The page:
South Australia, 2015

0.0 

0.5 

1.0 

1.5 

2.0 

2.5 

1 2 3 4 5 6 

Hospital category 

90th percentile 

Mean 

10th percentile 

Pe
rc

en
ta

g
e 

Figure 21: Percentage of women with obstetric complications by hospital category, South Australia, 2015

0.0 

10.0 

20.0 

30.0 

40.0 

50.0 

60.0 

Pe
rc

en
ta

g
e 

10th percentile 

90th percentile 
Mean 

1 2 3 4 5 6 

Hospital category 

Pregnancy Outcome in South Australia 2015 page  63

Obstetric Profiles by Hospital Category



Figure 22: Percentage of women with complications during labour or birth by hospital category,  
South Australia, 2015

0.0 

10.0 

20.0 

30.0 

40.0 

50.0 

60.0 

10th percentile 

90th percentile 
Mean 

1 2 3 4 5 6 

Pe
rc

en
ta

g
e 

Hospital category 

Figure 23: Percentage of women with induction of labour by hospital category, South Australia, 2015

0.0 

10.0 

20.0 

30.0 

40.0 90th percentile 
Mean 

10th percentile 

1 2 3 4 5 6 

Pe
rc

en
ta

g
e 

Hospital category 

Figure 24: Percentage of women having epidural analgesia by hospital category, South Australia, 2015

0.0 

10.0 

20.0 

30.0 

40.0 

50.0 

1 2 3 4 5 6 

Pe
rc

en
ta

g
e 

Hospital category 

90th percentile 

Mean 

10th percentile 

Figure 25: Percentage of breech births by hospital category, South Australia, 2015

0.1 
0.0 

0.2 
0.3 
0.4 
0.5 
0.6 
0.7 
0.8 
0.9 
1.0 

1 2 3 4 5 6 

Hospital category 

90th percentile 

Mean 

10th percentile 

Pe
rc

en
ta

g
e 

Pregnancy Outcome in South Australia 2015page 64

Obstetric Profiles by Hospital Category



Figure 26: Percentage of emergency caesarean sections by hospital category, South Australia, 2015

0.0 

5.0 

10.0 

15.0 

20.0 

25.0 

Pe
rc

en
ta

g
e 

90th percentile 
Mean 

10th percentile 

1 2 3 4 5 6 

Hospital category 

Figure 27: Percentage of elective caesarean sections by hospital category, South Australia, 2015

0.0 

5.0 

10.0 

15.0 

20.0 

25.0 

30.0 

Pe
rc

en
ta

g
e 

Hospital category 

Mean 

10th percentile 

1 2 3 4 5 6 

90th percentile 

Figure 28: Percentage of total caesarean sections by hospital category, South Australia, 2015

0.0 

10.0 

20.0 

30.0 

40.0 

50.0 
90th percentile 

Mean 

10th percentile 

1 2 3 4 5 6 

Hospital category 

Pe
rc

en
ta

g
e 

Figure 29: Percentage of births with birthweight below 2,500g by hospital category, South Australia, 2015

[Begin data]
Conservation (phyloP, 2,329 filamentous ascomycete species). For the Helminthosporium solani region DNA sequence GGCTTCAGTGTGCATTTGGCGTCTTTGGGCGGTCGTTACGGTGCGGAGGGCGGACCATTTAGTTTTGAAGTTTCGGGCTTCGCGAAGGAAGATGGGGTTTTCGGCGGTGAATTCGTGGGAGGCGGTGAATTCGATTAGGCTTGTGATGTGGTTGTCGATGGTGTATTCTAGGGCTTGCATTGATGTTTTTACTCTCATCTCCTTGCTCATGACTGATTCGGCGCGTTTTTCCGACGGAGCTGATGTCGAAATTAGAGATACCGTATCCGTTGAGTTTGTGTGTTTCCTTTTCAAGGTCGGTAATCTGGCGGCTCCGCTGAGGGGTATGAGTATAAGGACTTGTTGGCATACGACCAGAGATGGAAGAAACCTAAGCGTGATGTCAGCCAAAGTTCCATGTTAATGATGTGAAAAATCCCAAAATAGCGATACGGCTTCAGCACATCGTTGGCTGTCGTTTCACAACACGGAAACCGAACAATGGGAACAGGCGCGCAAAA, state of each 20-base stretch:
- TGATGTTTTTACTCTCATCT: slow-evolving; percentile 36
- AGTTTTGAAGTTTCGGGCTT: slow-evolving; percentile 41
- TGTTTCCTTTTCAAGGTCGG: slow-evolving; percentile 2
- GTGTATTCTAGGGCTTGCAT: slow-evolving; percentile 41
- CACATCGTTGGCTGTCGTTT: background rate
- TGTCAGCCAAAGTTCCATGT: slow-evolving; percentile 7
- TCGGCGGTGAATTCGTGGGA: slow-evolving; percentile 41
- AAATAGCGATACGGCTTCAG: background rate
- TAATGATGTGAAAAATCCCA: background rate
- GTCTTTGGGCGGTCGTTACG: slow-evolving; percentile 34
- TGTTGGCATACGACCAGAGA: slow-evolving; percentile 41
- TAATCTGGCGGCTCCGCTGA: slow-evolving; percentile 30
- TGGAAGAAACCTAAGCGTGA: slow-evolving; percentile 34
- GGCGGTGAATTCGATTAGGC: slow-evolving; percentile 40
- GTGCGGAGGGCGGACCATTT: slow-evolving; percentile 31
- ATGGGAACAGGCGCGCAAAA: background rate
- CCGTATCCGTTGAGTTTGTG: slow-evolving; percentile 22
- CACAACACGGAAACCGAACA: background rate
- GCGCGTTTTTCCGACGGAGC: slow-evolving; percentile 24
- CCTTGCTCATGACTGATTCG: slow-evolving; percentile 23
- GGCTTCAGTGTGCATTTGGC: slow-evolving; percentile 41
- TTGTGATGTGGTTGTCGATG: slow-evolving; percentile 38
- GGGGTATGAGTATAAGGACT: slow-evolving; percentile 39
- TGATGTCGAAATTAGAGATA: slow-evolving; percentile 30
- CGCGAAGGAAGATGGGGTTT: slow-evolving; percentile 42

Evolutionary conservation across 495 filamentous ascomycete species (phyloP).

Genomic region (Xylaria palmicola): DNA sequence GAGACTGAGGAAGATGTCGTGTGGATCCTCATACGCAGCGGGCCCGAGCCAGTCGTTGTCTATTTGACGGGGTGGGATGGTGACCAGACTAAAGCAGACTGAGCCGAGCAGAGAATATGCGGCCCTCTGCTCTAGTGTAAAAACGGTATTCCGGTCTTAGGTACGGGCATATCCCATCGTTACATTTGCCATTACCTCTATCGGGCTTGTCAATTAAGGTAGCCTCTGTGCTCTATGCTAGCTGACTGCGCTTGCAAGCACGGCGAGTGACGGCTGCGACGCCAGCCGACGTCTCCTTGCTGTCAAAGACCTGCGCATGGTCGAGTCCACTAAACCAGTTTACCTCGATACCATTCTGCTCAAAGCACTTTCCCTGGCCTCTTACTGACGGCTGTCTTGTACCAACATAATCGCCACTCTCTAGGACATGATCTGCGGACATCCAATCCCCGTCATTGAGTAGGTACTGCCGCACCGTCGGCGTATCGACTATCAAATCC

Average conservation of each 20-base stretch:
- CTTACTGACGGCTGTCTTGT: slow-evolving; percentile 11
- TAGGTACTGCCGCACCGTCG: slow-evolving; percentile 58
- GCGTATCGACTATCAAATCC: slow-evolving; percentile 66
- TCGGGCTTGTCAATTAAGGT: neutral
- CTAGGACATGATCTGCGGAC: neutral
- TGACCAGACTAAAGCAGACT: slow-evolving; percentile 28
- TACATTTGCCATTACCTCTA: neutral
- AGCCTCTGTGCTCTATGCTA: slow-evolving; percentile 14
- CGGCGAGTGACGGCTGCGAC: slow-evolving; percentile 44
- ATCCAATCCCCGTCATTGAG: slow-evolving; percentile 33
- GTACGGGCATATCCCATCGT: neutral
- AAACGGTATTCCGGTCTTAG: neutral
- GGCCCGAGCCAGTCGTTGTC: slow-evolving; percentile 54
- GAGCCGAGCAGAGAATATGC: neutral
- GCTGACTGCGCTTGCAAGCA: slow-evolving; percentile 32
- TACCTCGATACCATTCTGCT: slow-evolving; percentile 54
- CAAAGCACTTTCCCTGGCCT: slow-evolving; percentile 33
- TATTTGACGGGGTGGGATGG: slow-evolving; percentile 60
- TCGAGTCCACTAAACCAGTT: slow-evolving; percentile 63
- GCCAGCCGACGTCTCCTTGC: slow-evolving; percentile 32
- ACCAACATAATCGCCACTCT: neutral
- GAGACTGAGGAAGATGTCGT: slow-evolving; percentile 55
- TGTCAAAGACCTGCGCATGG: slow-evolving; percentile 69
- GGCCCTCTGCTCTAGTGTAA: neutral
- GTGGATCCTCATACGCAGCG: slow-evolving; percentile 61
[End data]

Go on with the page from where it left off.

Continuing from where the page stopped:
0.0 
2.0 

4.0 
6.0 

8.0 

10.0 
12.0 
14.0 

16.0 

90th percentile 
Mean 

 

10th percentile 

Pe
rc

en
ta

g
e 

1 2 3 4 5 6 

Hospital category 

Pregnancy Outcome in South Australia 2015 page  65

Obstetric Profiles by Hospital Category



Figure 30: Percentage of births with gestation less than 37 weeks by hospital category, South Australia, 
2015

0.0 

2.0 
4.0 

6.0 

8.0 

10.0 

12.0 
14.0 

16.0 

18.0 

90th percentile 
Mean 

10th percentile 

1 2 3 4 5 6 

Hospital category 

Pe
rc

en
ta

g
e 

Figure 31: Percentage of births with prolonged hospitalisation by hospital category, South Australia, 2015

0.0 

1.0 

3.0 
2.5

1.5

0.5

2.0 

3.5
4.0 
4.5 

10th percentile 

 90th percentile 

Mean 

 

Pe
rc

en
ta

g
e 

1 2 3 4 5 6 

Hospital category 

Figure 32: Percentage of live births requiring neonatal intensive care by hospital category,  
South Australia, 2015

0.0

1.0

2.0

3.0

4.0

5.0

6.0

7.0

8.0

1 2 3 4 5 6 

Pe
rc

en
ta

g
e 

Hospital category 

90th percentile 

Mean 

10th percentile 

Figure 33: Percentage of births with birth defects by hospital category, South Australia, 2015

0.0

2.0

1.0

3.0

4.0

5.0

6.0

1 2 3 4 5 6 

Pe
rc

en
ta

g
e 

Hospital category 

90th percentile 
Mean 

10th percentile 

Pregnancy Outcome in South Australia 2015page 66

Obstetric Profiles by Hospital Category



V. Clinical and Maternity Performance Indicators

1. Clinical indicators

Ten national core maternity indicators have been developed to examine trends in maternity interventions and 
outcomes and the quality of maternity services in the years after the introduction of the National Maternity Services 
Plan.9 This report presents these indicators  with 95% Confidence Intervals (CI) for South Australian births in 
2015. They were also reported for individual hospitals in the Pregnancy and Neonatal Care Bulletin 2015. Indicator 
specifications are in accordance with the 2015 National Core Maternity Indicators report.10

For the purpose of Indicators 5, 6 and 8  selected primiparae  was defined as: